Many people think teachers have got it easy, what with their short hours, super-long holidays and training/inset days pretty much every other week.
On occasion I too may have been guilty of thinking that teaching was a soft option. After all, children are surely not as demanding or as hard work as, say, running a company or trying to get your work team to follow objectives.
But now, after spending some of my free time in local schools, I’d happily eat my words.
On Monday morning I gave my first-ever assembly. In my head I was well-prepared. After all, I had rehearsed what I was going to say in front of the mirror and it all made perfect sense.
What I hadn’t factored in was that, with 200 or so children in attendance, I might have to employ a bit of crowd control. And that, while I thought adding a few pantomime elements would be an interesting way of engaging the crowd, to them it was a signal that I had no idea what I was doing.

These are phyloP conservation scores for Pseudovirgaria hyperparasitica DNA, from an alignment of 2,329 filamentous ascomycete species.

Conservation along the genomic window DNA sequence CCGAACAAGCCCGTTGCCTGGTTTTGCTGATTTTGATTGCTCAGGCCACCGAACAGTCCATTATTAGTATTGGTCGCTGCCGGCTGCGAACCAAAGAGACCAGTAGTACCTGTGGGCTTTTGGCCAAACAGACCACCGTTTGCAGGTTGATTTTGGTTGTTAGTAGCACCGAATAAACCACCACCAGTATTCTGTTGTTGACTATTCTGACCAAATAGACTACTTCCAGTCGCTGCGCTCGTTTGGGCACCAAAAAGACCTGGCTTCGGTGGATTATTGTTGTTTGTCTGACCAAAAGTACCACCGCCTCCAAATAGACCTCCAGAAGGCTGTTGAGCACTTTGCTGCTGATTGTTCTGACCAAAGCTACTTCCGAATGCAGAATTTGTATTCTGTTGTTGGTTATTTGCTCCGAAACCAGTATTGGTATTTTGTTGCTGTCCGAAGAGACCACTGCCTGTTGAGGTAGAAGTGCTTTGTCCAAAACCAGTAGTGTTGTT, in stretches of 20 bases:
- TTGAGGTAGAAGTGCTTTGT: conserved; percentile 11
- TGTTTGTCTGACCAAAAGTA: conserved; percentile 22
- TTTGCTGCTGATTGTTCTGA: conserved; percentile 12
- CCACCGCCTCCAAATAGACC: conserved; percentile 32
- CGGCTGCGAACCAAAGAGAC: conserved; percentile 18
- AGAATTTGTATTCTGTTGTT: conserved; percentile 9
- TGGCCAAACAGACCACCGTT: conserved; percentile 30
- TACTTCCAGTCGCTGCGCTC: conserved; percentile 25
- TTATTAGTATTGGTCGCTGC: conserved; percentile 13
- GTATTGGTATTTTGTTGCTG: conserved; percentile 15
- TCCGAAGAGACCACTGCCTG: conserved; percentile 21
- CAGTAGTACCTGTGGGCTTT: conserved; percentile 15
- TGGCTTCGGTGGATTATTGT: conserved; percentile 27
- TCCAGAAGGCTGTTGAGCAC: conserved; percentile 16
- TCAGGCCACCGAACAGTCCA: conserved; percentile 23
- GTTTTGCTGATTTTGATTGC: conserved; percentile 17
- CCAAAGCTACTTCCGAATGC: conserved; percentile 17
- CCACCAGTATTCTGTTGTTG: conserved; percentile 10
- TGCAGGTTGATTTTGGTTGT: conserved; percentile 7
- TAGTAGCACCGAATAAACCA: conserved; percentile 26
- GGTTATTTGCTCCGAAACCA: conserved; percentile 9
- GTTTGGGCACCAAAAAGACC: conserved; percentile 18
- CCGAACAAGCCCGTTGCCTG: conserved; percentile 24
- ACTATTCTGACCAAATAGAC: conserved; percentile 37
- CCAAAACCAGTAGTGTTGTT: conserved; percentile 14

The teachers’ faces when I said to the audience: ‘I can’t hear you’ should have been a clue that this was not the best tactic to employ unless you’re either skilled at reigning it back in, or wearing a cross-dressing ensemble and throwing sweets into the audience with abandon before breaking into a stupendous leg-kicking cabaret to a cunning mix of the latest top tunes.
Sadly my black-and-white Powerpoint didn’t tick any of those boxes.
I quickly realised the issue with my presentation. The problem with rhetoric, especially once you’ve started the pantomime cheers, is that kids don’t understand that they’re not supposed to answer.
There is something ever so scary about a sea of faces who are looking at you with a mixture of scepticism and hope – and you know that you’re the one responsible for tipping the scales.
To have to do that on a daily basis, while making sense, not swearing, and speaking clearly must be simply draining. And then you’re supposed to check they’ve actually learned something.
As much as it pains me to admit it, I have to say that teachers are pretty amazing.